Troubleshooters: Airline fare deal gone wrong for military soldier

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Troubleshooters help a military soldier get a reasonable fare home to see his family. (WPVI)

Like many families with loved ones in the armed forces, the Routhier's hadn't seen husband and father Jeremy for months - six months to be exact.

Jeremy, stationed in South Korea, was set to come home for leave this summer thanks in part to a very low airfare his wife Christina found on Priceline.

"As soon as his leave got approved, I hopped on and I was looking," said Routhier.

Routhier said she found what she thought was a great deal.

She purchased a non-stop ticket from South Korea to New York on Priceline for $370.

After purchasing the ticket, Routhier said she called Priceline to make sure the fare wasn't a mistake.

"It's good to go. Price is good. Ticket is good. And then I called Korean Air, and they said the same thing," said Routhier.

But eight days later, Routhier said her husband got an email stating the ticket had been "canceled due to a mistaken fare filed in the reservation system, Worldspan."

"He sent me a screenshot of the email and I just started crying, and I called him and we were both crying on the phone and it was horrible," said Routhier.

This past May, the Department of Transportation announced a new temporary policy that states it will not pursue action against airlines or companies for not honoring a mistaken fare.

"Why don't you want to help get a military soldier home to his family?" said Routhier.

After contacting Priceline and Korean Air, again, Routhier said she was told she would only get a refund of the $370 she had paid.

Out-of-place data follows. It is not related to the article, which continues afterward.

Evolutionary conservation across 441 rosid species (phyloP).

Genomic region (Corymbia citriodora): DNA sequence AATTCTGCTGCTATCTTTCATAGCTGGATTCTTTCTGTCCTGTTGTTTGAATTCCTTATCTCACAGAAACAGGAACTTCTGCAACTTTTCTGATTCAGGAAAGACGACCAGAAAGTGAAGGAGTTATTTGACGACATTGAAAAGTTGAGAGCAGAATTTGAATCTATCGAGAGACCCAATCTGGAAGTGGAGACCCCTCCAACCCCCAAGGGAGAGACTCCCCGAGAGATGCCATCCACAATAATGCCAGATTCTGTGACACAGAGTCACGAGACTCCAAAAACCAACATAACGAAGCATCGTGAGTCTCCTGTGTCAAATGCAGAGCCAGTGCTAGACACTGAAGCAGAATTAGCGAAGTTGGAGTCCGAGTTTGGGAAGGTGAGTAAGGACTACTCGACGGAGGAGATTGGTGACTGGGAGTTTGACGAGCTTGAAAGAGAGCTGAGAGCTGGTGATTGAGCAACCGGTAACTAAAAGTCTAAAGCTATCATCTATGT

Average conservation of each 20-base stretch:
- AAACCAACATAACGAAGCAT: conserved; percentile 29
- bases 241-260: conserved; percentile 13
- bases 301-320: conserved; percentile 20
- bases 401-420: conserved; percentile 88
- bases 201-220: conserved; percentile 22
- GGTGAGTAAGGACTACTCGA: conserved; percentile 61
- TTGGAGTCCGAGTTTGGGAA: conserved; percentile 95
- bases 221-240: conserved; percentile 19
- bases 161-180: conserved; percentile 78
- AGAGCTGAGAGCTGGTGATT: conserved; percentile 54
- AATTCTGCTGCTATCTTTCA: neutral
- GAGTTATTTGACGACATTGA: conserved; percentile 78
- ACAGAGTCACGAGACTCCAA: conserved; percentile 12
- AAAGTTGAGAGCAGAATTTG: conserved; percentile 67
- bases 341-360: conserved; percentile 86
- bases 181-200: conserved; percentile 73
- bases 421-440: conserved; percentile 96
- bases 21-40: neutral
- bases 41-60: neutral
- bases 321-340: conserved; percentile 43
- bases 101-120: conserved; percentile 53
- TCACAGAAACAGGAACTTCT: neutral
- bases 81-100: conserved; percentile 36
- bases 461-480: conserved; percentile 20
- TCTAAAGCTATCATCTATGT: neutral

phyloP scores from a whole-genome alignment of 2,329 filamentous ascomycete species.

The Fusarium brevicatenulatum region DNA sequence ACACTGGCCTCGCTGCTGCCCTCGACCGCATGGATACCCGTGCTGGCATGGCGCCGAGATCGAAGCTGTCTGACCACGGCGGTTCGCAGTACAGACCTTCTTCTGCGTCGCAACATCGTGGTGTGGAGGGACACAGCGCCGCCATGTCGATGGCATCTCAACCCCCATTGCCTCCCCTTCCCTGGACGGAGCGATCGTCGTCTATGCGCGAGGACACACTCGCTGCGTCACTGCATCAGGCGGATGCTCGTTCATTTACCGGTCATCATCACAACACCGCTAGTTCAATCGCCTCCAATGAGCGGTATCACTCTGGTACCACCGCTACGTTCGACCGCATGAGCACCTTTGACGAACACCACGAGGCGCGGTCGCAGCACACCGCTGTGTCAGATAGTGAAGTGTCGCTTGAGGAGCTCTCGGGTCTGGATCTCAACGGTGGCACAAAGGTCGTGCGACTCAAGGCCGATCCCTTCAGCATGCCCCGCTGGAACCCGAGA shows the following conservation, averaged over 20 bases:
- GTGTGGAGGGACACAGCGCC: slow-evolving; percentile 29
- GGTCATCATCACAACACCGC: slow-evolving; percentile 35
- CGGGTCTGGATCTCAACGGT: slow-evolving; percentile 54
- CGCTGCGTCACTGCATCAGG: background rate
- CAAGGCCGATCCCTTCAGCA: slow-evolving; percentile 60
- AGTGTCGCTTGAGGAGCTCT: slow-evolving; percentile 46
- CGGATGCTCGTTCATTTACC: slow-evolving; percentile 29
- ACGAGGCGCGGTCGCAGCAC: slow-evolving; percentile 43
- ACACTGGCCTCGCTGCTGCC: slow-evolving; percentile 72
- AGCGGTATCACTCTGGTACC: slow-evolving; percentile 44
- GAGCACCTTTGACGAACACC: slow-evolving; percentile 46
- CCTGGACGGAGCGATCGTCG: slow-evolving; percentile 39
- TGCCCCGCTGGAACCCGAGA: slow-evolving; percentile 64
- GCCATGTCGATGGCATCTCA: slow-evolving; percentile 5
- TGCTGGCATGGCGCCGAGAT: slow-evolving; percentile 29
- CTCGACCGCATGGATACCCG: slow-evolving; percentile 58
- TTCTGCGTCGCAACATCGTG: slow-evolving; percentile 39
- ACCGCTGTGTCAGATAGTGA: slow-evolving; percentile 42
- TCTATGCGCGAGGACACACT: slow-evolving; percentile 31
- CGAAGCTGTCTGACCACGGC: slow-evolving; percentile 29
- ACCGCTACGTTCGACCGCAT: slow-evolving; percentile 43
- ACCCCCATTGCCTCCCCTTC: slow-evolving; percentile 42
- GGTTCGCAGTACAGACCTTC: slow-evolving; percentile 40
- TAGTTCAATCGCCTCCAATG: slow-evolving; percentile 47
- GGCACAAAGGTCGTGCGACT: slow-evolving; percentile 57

To buy that same ticket, Routhier would have to pay $1,850.

That's when she called the Action News Troubleshooters.

I contacted both Korean Air and Priceline.

"Priceline didn't step up. Priceline didn't help," said Routhier.

After we got involved, Worldspan Korea did apologize for its mistake, and finally provided the Routhier's with a deeply discounted ticket for $510.

In a home video, the Routhier children can be seen running up to their father while screaming, "Daddy!"

"He ran right up to me as soon as I got home. It was awesome," said Jeremy.

And thanks to the Action News Troubleshooters, dad also gets a little extra time at home.

"They even worked with us on his itinerary. They moved his flight up about 12 hours and they moved his return back a day so we get about 36 extra hours with him, which doesn't seem like a lot, but in a whole year, it's a lot," said Routhier.

When I asked Priceline for its policy on mistaken fares, a spokesperson only told us she's glad this issue was resolved.

As for the federal policy on mistaken fares? The feds will issue a final ruling next April.

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